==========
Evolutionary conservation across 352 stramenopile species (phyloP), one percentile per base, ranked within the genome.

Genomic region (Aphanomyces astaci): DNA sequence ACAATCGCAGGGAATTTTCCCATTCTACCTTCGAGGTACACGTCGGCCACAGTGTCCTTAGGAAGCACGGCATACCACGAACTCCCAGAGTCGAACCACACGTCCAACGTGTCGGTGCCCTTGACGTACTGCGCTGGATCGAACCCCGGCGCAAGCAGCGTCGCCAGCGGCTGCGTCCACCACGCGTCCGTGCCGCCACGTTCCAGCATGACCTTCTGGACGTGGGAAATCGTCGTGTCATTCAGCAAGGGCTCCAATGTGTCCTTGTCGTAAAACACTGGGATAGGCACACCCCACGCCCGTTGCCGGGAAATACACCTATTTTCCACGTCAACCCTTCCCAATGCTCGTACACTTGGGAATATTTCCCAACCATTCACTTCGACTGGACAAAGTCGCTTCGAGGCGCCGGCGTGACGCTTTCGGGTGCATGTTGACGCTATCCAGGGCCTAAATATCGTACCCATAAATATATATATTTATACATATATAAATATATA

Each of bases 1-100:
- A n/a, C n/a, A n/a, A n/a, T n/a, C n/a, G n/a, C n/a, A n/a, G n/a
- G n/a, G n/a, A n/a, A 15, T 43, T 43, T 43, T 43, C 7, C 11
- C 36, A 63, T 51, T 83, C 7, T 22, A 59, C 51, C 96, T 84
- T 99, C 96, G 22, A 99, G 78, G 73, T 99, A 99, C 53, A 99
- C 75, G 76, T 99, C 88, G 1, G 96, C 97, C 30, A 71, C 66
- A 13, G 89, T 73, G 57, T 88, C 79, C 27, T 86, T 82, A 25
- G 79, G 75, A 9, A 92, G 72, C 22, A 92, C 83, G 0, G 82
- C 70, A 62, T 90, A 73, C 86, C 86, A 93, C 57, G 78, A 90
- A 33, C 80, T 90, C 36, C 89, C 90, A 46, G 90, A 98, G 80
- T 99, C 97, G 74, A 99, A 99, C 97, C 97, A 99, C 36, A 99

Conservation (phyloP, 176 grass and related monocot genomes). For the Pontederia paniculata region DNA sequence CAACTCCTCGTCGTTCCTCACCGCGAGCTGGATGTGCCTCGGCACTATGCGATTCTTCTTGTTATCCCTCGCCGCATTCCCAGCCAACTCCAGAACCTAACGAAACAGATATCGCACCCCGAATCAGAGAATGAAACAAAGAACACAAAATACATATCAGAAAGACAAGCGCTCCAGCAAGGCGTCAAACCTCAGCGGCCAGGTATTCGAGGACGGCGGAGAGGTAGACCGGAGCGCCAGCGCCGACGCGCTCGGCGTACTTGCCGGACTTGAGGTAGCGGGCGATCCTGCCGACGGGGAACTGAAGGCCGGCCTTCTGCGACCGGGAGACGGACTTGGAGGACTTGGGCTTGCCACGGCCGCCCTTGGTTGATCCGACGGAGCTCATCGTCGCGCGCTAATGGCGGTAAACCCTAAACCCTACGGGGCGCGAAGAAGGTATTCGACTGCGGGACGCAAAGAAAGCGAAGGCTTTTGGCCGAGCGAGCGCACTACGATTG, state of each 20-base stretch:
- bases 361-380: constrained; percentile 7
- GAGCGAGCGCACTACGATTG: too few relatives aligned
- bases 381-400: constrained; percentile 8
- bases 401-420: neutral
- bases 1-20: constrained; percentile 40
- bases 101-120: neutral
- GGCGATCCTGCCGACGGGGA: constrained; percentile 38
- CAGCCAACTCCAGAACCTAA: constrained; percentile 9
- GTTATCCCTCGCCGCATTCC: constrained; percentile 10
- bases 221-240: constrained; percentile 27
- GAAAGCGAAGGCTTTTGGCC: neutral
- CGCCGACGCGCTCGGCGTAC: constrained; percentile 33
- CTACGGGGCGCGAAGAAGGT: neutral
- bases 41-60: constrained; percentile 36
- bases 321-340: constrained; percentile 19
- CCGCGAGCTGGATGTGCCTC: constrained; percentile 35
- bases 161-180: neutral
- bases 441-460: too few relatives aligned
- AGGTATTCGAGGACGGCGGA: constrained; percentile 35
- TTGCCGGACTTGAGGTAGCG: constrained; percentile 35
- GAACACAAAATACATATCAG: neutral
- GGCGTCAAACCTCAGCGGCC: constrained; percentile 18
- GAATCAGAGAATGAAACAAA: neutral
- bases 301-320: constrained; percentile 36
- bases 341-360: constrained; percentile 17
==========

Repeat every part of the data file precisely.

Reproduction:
Evolutionary conservation across 352 stramenopile species (phyloP), one percentile per base, ranked within the genome.

Genomic region (Aphanomyces astaci): DNA sequence ACAATCGCAGGGAATTTTCCCATTCTACCTTCGAGGTACACGTCGGCCACAGTGTCCTTAGGAAGCACGGCATACCACGAACTCCCAGAGTCGAACCACACGTCCAACGTGTCGGTGCCCTTGACGTACTGCGCTGGATCGAACCCCGGCGCAAGCAGCGTCGCCAGCGGCTGCGTCCACCACGCGTCCGTGCCGCCACGTTCCAGCATGACCTTCTGGACGTGGGAAATCGTCGTGTCATTCAGCAAGGGCTCCAATGTGTCCTTGTCGTAAAACACTGGGATAGGCACACCCCACGCCCGTTGCCGGGAAATACACCTATTTTCCACGTCAACCCTTCCCAATGCTCGTACACTTGGGAATATTTCCCAACCATTCACTTCGACTGGACAAAGTCGCTTCGAGGCGCCGGCGTGACGCTTTCGGGTGCATGTTGACGCTATCCAGGGCCTAAATATCGTACCCATAAATATATATATTTATACATATATAAATATATA

Each of bases 1-100:
- A n/a, C n/a, A n/a, A n/a, T n/a, C n/a, G n/a, C n/a, A n/a, G n/a
- G n/a, G n/a, A n/a, A 15, T 43, T 43, T 43, T 43, C 7, C 11
- C 36, A 63, T 51, T 83, C 7, T 22, A 59, C 51, C 96, T 84
- T 99, C 96, G 22, A 99, G 78, G 73, T 99, A 99, C 53, A 99
- C 75, G 76, T 99, C 88, G 1, G 96, C 97, C 30, A 71, C 66
- A 13, G 89, T 73, G 57, T 88, C 79, C 27, T 86, T 82, A 25
- G 79, G 75, A 9, A 92, G 72, C 22, A 92, C 83, G 0, G 82
- C 70, A 62, T 90, A 73, C 86, C 86, A 93, C 57, G 78, A 90
- A 33, C 80, T 90, C 36, C 89, C 90, A 46, G 90, A 98, G 80
- T 99, C 97, G 74, A 99, A 99, C 97, C 97, A 99, C 36, A 99

Conservation (phyloP, 176 grass and related monocot genomes). For the Pontederia paniculata region DNA sequence CAACTCCTCGTCGTTCCTCACCGCGAGCTGGATGTGCCTCGGCACTATGCGATTCTTCTTGTTATCCCTCGCCGCATTCCCAGCCAACTCCAGAACCTAACGAAACAGATATCGCACCCCGAATCAGAGAATGAAACAAAGAACACAAAATACATATCAGAAAGACAAGCGCTCCAGCAAGGCGTCAAACCTCAGCGGCCAGGTATTCGAGGACGGCGGAGAGGTAGACCGGAGCGCCAGCGCCGACGCGCTCGGCGTACTTGCCGGACTTGAGGTAGCGGGCGATCCTGCCGACGGGGAACTGAAGGCCGGCCTTCTGCGACCGGGAGACGGACTTGGAGGACTTGGGCTTGCCACGGCCGCCCTTGGTTGATCCGACGGAGCTCATCGTCGCGCGCTAATGGCGGTAAACCCTAAACCCTACGGGGCGCGAAGAAGGTATTCGACTGCGGGACGCAAAGAAAGCGAAGGCTTTTGGCCGAGCGAGCGCACTACGATTG, state of each 20-base stretch:
- bases 361-380: constrained; percentile 7
- GAGCGAGCGCACTACGATTG: too few relatives aligned
- bases 381-400: constrained; percentile 8
- bases 401-420: neutral
- bases 1-20: constrained; percentile 40
- bases 101-120: neutral
- GGCGATCCTGCCGACGGGGA: constrained; percentile 38
- CAGCCAACTCCAGAACCTAA: constrained; percentile 9
- GTTATCCCTCGCCGCATTCC: constrained; percentile 10
- bases 221-240: constrained; percentile 27
- GAAAGCGAAGGCTTTTGGCC: neutral
- CGCCGACGCGCTCGGCGTAC: constrained; percentile 33
- CTACGGGGCGCGAAGAAGGT: neutral
- bases 41-60: constrained; percentile 36
- bases 321-340: constrained; percentile 19
- CCGCGAGCTGGATGTGCCTC: constrained; percentile 35
- bases 161-180: neutral
- bases 441-460: too few relatives aligned
- AGGTATTCGAGGACGGCGGA: constrained; percentile 35
- TTGCCGGACTTGAGGTAGCG: constrained; percentile 35
- GAACACAAAATACATATCAG: neutral
- GGCGTCAAACCTCAGCGGCC: constrained; percentile 18
- GAATCAGAGAATGAAACAAA: neutral
- bases 301-320: constrained; percentile 36
- bases 341-360: constrained; percentile 17